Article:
Top 5 Americana, Alt-Country and Folk Songs of 2016 (So Far)
It’s hard to believe, but we’re already well into the second half of 2016. Within the first six months of the year, there has been a huge amount of great new music from some of our favorite Americana, alt-country and folk artists. So, we’ve taken it upon ourselves to pick some of the best tunes that have come across our desks.
Below, The Boot selects the best Americana, alt-country and folk songs of 2016 … so far.
Upland Stories is a genuinely fantastic album. It finds Fulks in a reflective, personal state, one that produces some beautiful and unforgettable listening experiences. And one of those experiences is wrapped up in a story about Aunt Peg’s latest love interest, a man who, against all common sense, “didn’t like the Scruggs style” when it came to banjos. Regardless of who this new man is, Fulks tells the story in his signature endearing manner, and will likely lead you to hitting repeat to listen to it all over again (and again … and again).
On his latest album, Lovers and Leavers, Carll bears his soul for all to hear. This shouldn’t come as a surprise, as Carll has always been a thoughtful storyteller, one who doesn’t rush to put anything out unless it’s … well, perfect. Since 2002, he’s only released five albums; in today’s musical landscape, that sort of thought-out, willful output is rare. But if the long wait between albums delivers songs like “The Love That We Need” — a tune packed with brutally honest lyrics like “If something was missing / We were too scared to look / Too busy telling our stories / Instead of writing the book” — then keep doing exactly what you’re doing, Mr. Carll.
The granddaughter of Hank Williams, Holly Williams released her full-length debut in 2004 with The Ones We Never Knew. Now, more than a decade later, she’s celebrating a different kind of release as she contributed to Dave Cobb‘s new album, Southern Family. “Settle Down” is one of the most stunning tracks on the record. Wrapping up the brief story with “Well I broke his heart and cut him deep / Thank God he still believes in me / I’m gonna settle down / We’re gonna settle down,” Williams’ beautiful vocals take the listener on a captivating journey — one that, sadly, ends in two minutes and 27 seconds.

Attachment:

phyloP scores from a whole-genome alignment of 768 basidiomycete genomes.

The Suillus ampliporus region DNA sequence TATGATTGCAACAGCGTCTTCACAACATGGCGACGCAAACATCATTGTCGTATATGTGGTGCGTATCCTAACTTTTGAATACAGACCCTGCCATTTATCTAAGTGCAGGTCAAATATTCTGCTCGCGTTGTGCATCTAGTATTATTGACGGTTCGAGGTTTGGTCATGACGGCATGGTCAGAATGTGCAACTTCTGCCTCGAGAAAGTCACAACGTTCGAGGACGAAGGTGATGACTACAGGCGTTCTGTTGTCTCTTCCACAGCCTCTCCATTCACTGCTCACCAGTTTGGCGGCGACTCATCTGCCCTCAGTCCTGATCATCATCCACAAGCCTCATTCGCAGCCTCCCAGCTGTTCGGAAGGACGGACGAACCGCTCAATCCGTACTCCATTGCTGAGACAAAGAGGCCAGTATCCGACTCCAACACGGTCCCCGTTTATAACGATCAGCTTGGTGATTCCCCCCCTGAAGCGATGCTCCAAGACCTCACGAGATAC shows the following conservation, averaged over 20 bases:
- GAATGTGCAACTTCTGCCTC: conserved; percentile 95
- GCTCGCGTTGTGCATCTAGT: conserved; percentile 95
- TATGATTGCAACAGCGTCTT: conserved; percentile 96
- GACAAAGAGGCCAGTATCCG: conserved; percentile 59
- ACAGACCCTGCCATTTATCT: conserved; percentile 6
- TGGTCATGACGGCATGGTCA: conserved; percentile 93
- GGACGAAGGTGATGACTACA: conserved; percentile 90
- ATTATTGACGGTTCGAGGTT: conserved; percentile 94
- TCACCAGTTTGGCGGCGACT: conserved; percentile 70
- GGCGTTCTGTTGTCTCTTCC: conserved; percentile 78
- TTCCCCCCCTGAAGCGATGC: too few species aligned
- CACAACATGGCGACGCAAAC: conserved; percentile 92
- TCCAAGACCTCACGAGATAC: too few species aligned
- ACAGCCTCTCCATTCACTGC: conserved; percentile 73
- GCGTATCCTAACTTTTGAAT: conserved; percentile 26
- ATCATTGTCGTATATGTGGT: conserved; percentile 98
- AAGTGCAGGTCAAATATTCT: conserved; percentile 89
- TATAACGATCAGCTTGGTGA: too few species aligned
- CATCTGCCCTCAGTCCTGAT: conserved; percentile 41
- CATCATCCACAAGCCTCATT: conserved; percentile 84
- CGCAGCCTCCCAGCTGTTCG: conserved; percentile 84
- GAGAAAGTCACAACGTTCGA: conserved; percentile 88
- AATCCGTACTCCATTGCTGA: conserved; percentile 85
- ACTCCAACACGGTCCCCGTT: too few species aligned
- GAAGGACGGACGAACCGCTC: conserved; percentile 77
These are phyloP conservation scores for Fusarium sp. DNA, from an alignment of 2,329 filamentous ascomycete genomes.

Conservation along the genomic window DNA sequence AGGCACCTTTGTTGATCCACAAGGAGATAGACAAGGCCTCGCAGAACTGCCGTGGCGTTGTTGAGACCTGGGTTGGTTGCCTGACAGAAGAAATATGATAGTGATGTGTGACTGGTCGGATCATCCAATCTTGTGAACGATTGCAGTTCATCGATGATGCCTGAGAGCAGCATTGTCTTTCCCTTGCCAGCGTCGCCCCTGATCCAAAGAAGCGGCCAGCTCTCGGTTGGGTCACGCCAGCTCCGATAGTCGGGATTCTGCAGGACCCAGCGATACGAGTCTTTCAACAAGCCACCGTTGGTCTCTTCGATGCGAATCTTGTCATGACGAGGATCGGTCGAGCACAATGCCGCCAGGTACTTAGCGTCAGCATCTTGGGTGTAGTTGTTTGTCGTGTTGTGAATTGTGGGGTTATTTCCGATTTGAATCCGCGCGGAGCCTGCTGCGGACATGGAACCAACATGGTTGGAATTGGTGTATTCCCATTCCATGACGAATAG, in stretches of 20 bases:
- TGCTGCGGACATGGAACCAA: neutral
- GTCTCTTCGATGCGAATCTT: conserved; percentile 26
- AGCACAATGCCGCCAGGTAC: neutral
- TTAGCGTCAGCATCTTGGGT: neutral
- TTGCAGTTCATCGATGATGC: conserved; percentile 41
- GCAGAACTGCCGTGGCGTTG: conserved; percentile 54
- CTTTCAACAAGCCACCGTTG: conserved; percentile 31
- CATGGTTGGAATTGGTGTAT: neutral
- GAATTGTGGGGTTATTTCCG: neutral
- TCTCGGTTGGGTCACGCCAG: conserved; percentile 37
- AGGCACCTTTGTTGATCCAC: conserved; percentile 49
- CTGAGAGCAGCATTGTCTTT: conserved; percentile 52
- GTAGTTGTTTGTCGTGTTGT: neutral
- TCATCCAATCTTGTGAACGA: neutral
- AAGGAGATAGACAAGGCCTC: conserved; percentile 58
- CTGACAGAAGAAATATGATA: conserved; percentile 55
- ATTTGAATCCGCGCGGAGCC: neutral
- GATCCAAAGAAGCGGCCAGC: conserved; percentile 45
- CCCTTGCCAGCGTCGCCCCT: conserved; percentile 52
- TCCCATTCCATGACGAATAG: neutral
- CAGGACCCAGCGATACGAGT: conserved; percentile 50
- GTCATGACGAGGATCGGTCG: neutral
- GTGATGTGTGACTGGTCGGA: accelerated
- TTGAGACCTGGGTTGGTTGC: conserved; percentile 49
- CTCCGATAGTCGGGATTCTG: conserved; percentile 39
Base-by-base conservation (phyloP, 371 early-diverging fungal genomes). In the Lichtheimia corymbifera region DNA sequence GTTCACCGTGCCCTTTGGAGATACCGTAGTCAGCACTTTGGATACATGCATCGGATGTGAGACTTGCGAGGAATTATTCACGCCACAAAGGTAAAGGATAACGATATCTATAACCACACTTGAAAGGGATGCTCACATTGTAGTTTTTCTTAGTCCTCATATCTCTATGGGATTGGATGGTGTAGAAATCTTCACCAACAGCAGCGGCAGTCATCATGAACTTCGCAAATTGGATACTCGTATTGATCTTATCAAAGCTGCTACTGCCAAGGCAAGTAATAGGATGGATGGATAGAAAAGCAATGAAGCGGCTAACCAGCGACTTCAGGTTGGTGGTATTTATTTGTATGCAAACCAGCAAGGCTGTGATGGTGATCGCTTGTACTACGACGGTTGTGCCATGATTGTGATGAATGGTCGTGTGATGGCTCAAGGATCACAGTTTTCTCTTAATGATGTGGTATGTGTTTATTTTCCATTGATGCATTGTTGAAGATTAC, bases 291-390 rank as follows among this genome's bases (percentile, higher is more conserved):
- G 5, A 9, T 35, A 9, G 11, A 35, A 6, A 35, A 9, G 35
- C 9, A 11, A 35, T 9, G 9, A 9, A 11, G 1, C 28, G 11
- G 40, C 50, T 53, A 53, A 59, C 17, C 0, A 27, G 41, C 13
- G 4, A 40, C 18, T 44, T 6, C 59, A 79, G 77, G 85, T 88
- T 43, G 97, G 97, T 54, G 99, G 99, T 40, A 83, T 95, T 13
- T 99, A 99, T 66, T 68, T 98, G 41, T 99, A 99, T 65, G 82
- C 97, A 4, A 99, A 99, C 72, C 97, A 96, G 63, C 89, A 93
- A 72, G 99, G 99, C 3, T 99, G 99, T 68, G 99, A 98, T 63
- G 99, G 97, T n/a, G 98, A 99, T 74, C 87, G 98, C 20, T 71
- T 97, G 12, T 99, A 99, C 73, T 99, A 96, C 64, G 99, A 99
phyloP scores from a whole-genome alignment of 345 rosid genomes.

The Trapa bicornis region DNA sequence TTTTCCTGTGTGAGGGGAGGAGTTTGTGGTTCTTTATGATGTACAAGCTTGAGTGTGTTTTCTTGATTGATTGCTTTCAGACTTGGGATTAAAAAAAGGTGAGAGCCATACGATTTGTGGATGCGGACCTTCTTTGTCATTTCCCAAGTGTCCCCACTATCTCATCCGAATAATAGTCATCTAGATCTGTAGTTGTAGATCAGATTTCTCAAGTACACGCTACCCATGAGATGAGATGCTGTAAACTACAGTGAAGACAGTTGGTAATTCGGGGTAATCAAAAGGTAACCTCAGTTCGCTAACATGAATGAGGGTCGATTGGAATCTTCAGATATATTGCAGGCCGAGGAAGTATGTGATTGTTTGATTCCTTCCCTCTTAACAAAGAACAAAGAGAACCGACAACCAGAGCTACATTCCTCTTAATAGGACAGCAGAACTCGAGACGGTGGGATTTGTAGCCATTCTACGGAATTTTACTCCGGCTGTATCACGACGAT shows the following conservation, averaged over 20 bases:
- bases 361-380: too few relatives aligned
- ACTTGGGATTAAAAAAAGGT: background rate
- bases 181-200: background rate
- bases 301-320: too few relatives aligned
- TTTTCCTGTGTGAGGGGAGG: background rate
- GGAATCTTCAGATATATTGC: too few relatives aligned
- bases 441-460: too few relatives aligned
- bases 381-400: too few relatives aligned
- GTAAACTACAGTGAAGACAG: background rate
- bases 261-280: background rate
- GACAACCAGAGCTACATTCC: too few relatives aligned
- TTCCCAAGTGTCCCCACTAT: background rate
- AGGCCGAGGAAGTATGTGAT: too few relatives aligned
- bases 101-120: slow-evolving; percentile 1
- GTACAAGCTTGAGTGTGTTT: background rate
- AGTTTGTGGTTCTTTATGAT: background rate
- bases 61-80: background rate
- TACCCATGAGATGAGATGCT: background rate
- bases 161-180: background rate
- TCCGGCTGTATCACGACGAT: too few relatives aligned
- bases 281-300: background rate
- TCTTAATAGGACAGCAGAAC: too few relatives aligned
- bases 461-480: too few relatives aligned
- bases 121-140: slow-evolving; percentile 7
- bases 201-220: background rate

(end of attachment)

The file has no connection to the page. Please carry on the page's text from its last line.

Scott laid down the early tracks for this year’s Couchville Sessions back in the early 2000s. Over the course of nearly two decades, Scott’s music grew into an impeccable record full of mesmerizing Americana tunes. The song that sets the stage for the entire album is the opening track, “Down to the River,” which will no doubt have you singing along after just one spin, if not sooner. Adding to the beauty of the track, the late Guy Clark — who passed away a few days after Couchville Sessions hit the streets — jumps in around the 3:20 mark and tells a story that he proudly describes as “far out.”
Slightly subdued and driven by Williams’ powerful vocals, “Dust” is a tune that seems to be brimming with sorrow. The song’s melancholy centers around the legendary artist repeating a couple of disparate lines: “You couldn’t cry if you wanted to” and “Even your thoughts are dust.” Through the dark, contemplative tone on this opening track, Williams perfectly introduces listeners to her latest LP, The Ghosts of Highway 20, one of her most personal pieces of work to date.